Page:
About a month after the Mr. and I got married, we spent the afternoon in my parent's pool in effort to beat the Oklahoma Summer heat. We were playing some pretty intense pool volleyball when the ball went out of the pool and my sweet new husband jumped out to retrieve it. Except, he didn't jump at all. He attempted to get out by climbing out via their very-tiny-in-comparison-to-my-over-6-foot-man, something he had never attempted before.
It didn't go well for him.
Far from well.
The next thing I knew I turned around to see my man stuck. Not going backwards but certainly not going forwards either. Finally he dislodges himself enough to fall back down into the water, but not without scraping the entire front of his shin on the concrete sidewalk first. I mean-picture the worst carpet burn going on for quite a long distance, but use a concrete sidewalk instead of carpet.
Once he hit the water he didn't really even say anything to me, just had this look of absolute terror on his face. His nearly amputated leg combined with the chlorine was about to do the poor guy in. Once he got out of the pool and the air hit the wound, it was an absolute blood bath. I'm refraining from the use of pictures so have no fear, this isn't about to take a R-rated turn here.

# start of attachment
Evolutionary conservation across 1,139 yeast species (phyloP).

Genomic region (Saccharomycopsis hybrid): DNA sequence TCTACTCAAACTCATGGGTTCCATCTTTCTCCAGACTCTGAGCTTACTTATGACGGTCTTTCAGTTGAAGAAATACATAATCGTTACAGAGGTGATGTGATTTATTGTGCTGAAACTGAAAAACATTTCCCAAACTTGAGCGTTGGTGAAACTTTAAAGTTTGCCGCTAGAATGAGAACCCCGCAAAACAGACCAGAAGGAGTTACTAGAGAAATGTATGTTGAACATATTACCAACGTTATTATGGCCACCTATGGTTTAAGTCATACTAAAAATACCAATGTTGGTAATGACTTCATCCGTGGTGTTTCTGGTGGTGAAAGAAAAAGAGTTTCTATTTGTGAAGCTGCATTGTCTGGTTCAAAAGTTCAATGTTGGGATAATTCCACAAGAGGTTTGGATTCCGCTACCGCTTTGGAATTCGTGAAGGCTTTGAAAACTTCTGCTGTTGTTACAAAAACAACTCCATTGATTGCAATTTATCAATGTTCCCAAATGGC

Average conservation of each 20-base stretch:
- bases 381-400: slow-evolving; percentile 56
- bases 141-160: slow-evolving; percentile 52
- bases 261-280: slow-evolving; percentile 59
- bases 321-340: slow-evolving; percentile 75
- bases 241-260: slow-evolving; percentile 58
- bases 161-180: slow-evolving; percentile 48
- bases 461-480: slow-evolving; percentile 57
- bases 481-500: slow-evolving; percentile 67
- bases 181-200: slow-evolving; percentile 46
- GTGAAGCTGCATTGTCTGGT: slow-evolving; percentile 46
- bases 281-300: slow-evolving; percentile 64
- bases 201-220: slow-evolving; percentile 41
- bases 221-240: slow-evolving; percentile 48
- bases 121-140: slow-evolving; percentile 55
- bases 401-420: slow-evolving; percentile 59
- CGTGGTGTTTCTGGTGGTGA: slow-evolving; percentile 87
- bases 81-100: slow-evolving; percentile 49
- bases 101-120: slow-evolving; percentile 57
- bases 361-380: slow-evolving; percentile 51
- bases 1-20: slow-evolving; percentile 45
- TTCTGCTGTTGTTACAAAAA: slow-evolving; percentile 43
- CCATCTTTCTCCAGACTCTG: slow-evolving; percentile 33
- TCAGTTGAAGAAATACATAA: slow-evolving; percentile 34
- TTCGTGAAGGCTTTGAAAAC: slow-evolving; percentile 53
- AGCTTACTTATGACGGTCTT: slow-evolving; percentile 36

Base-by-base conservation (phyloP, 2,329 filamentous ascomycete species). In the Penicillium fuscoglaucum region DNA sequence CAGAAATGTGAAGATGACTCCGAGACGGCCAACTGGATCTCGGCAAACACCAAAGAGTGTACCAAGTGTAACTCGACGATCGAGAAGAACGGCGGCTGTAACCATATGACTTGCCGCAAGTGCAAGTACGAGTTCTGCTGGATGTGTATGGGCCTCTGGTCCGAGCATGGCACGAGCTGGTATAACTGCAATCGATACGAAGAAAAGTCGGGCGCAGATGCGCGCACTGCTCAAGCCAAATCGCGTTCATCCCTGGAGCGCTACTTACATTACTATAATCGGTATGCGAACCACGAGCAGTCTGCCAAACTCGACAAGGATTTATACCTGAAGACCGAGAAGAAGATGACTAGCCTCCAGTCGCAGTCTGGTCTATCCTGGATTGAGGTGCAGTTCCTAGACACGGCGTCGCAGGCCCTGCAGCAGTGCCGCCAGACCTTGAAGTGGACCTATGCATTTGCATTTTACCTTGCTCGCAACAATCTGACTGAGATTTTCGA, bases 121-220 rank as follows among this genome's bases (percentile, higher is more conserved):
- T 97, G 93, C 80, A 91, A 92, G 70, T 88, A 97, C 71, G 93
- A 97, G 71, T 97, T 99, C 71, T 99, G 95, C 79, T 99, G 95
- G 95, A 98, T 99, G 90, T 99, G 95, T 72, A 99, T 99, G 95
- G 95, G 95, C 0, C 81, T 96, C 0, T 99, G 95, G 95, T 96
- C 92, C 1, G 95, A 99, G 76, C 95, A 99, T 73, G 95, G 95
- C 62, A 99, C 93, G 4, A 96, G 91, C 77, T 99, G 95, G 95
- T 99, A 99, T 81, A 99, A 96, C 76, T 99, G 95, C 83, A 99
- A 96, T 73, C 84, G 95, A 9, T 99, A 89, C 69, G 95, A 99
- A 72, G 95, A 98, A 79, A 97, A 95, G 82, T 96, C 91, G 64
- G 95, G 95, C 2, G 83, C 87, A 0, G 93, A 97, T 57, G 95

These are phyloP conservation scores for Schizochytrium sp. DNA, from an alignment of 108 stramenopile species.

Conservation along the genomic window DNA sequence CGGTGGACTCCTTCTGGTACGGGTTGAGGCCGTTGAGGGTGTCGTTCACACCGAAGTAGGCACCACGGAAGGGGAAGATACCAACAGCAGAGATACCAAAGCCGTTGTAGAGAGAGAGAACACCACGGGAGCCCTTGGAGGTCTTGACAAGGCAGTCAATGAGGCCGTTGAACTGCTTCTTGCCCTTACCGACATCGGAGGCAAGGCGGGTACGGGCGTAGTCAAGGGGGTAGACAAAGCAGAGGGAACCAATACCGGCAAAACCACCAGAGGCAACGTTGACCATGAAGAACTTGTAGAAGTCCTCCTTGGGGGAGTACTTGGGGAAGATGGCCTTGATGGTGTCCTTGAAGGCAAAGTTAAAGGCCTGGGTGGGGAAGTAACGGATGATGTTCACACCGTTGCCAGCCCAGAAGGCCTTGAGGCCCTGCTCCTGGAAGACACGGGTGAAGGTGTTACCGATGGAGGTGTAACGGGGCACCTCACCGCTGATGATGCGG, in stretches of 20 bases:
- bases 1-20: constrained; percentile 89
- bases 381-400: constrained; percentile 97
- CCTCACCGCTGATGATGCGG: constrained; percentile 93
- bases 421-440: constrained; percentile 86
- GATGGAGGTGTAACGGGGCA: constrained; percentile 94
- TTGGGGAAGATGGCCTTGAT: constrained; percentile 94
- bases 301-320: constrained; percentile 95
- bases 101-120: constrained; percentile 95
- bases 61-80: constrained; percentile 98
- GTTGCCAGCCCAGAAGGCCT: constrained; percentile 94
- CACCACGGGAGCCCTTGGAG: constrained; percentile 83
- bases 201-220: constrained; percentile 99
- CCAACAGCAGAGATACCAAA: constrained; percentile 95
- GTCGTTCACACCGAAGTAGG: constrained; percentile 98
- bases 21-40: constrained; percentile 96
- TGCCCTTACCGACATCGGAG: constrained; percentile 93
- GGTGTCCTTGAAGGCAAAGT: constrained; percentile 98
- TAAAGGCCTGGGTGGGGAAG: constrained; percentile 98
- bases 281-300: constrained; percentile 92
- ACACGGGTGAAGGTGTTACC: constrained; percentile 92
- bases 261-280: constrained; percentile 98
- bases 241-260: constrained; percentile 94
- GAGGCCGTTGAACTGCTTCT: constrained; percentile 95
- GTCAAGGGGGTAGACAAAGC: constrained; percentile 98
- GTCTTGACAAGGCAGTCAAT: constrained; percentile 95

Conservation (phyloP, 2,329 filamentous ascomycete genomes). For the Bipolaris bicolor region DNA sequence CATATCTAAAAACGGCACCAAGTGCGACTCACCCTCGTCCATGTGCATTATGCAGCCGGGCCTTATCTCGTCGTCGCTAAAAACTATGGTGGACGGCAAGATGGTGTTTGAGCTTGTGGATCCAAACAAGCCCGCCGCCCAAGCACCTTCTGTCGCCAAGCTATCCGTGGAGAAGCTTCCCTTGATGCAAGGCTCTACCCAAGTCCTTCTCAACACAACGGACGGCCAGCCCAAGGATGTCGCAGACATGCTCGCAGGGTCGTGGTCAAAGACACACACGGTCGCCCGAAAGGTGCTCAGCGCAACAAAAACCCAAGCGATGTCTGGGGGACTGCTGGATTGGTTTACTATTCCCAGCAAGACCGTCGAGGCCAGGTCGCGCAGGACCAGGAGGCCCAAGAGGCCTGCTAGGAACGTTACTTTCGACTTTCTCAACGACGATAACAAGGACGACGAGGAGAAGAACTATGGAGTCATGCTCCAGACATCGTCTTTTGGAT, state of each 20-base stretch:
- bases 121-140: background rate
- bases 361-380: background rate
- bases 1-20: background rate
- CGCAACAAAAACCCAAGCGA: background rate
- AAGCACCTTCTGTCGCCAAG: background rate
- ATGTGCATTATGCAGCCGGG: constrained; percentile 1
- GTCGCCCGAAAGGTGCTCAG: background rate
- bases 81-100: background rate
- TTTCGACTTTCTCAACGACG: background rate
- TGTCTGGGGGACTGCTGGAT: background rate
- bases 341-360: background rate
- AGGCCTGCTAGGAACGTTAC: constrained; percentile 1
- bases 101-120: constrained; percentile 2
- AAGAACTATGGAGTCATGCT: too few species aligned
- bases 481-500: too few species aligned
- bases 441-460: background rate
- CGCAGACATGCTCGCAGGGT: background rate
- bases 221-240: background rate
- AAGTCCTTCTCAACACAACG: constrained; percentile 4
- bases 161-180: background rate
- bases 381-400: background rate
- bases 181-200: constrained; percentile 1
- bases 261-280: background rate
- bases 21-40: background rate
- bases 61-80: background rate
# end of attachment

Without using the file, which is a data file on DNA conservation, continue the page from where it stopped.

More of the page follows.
His leg today looks as if he had surgery on it once a long time ago. The scar from that pool incident is very, very prominent and runs the length of his leg between his knee cap to the top of his ankle.
Anytime he wears shorts, it shows in a huge way.
I've never had a run in with the pool ladder, but I've got my own set of "loud scars".
I distinctly remember a time in my life not so long ago that I had to decide if I was going to be "too real" with people or not. The mistakes I had made, the struggles I had endured, the dark times I had survived-would I share them with people? Or keep them hidden for fear of what other people thought in an effort to "save face"? It was a raw and vulnerable place to come to. But at the end of the day, those places are all evidences of God's working in my life. Undeserved favor. New mercies. Redemption at best. I would not-could not-hide that.
It's in that place I've experienced the most ministry with other people. The deepest connections. So I make a choice to let go of the scary-ness that comes with being vulnerable and transparent with people. These days I'm more tend to wear my scars loudly. Those scars are reminders of a place that hurt me, so so deeply, but Jesus healed it. Those scars may not be pretty. They may not be "ideal", or what I had intended to have in my life, but they are also Jesus' fingerprints all over my life.
Scars aren't so bad after all.